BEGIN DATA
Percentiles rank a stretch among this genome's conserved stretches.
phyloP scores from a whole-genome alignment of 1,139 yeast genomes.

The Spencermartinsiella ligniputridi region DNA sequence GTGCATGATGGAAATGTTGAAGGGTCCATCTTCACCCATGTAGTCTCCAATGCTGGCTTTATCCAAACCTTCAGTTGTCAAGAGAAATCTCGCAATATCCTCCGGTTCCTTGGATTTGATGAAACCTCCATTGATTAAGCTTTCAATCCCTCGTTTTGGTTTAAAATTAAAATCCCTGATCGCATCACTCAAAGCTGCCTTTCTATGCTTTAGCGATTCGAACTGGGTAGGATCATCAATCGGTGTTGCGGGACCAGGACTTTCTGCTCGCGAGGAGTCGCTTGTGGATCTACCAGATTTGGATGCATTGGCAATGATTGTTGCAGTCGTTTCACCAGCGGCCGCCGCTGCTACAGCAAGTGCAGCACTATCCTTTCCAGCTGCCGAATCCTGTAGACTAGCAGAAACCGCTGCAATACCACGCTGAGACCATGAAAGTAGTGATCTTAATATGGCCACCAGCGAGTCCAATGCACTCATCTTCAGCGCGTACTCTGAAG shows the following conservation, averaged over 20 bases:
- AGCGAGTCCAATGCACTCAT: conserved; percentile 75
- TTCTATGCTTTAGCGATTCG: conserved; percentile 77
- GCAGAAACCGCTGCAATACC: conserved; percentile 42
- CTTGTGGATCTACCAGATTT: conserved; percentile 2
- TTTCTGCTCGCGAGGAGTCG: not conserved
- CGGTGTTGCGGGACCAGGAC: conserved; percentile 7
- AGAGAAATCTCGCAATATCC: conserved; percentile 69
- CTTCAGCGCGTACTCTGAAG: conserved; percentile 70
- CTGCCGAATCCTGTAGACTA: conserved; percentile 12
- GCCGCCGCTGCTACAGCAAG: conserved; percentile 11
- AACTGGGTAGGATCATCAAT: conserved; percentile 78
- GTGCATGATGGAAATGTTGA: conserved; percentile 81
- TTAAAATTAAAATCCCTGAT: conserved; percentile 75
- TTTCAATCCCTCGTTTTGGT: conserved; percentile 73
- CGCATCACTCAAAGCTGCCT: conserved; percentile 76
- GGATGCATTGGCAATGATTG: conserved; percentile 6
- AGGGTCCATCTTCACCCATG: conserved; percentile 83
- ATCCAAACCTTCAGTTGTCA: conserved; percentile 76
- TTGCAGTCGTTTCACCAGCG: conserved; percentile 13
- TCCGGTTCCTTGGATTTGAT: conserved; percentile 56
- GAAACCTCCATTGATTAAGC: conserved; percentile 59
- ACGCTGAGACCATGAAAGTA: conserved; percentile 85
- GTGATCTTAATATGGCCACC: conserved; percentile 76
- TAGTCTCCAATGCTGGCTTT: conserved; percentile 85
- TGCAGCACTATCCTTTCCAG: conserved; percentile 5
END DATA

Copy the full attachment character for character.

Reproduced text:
Percentiles rank a stretch among this genome's conserved stretches.
phyloP scores from a whole-genome alignment of 1,139 yeast genomes.

The Spencermartinsiella ligniputridi region DNA sequence GTGCATGATGGAAATGTTGAAGGGTCCATCTTCACCCATGTAGTCTCCAATGCTGGCTTTATCCAAACCTTCAGTTGTCAAGAGAAATCTCGCAATATCCTCCGGTTCCTTGGATTTGATGAAACCTCCATTGATTAAGCTTTCAATCCCTCGTTTTGGTTTAAAATTAAAATCCCTGATCGCATCACTCAAAGCTGCCTTTCTATGCTTTAGCGATTCGAACTGGGTAGGATCATCAATCGGTGTTGCGGGACCAGGACTTTCTGCTCGCGAGGAGTCGCTTGTGGATCTACCAGATTTGGATGCATTGGCAATGATTGTTGCAGTCGTTTCACCAGCGGCCGCCGCTGCTACAGCAAGTGCAGCACTATCCTTTCCAGCTGCCGAATCCTGTAGACTAGCAGAAACCGCTGCAATACCACGCTGAGACCATGAAAGTAGTGATCTTAATATGGCCACCAGCGAGTCCAATGCACTCATCTTCAGCGCGTACTCTGAAG shows the following conservation, averaged over 20 bases:
- AGCGAGTCCAATGCACTCAT: conserved; percentile 75
- TTCTATGCTTTAGCGATTCG: conserved; percentile 77
- GCAGAAACCGCTGCAATACC: conserved; percentile 42
- CTTGTGGATCTACCAGATTT: conserved; percentile 2
- TTTCTGCTCGCGAGGAGTCG: not conserved
- CGGTGTTGCGGGACCAGGAC: conserved; percentile 7
- AGAGAAATCTCGCAATATCC: conserved; percentile 69
- CTTCAGCGCGTACTCTGAAG: conserved; percentile 70
- CTGCCGAATCCTGTAGACTA: conserved; percentile 12
- GCCGCCGCTGCTACAGCAAG: conserved; percentile 11
- AACTGGGTAGGATCATCAAT: conserved; percentile 78
- GTGCATGATGGAAATGTTGA: conserved; percentile 81
- TTAAAATTAAAATCCCTGAT: conserved; percentile 75
- TTTCAATCCCTCGTTTTGGT: conserved; percentile 73
- CGCATCACTCAAAGCTGCCT: conserved; percentile 76
- GGATGCATTGGCAATGATTG: conserved; percentile 6
- AGGGTCCATCTTCACCCATG: conserved; percentile 83
- ATCCAAACCTTCAGTTGTCA: conserved; percentile 76
- TTGCAGTCGTTTCACCAGCG: conserved; percentile 13
- TCCGGTTCCTTGGATTTGAT: conserved; percentile 56
- GAAACCTCCATTGATTAAGC: conserved; percentile 59
- ACGCTGAGACCATGAAAGTA: conserved; percentile 85
- GTGATCTTAATATGGCCACC: conserved; percentile 76
- TAGTCTCCAATGCTGGCTTT: conserved; percentile 85
- TGCAGCACTATCCTTTCCAG: conserved; percentile 5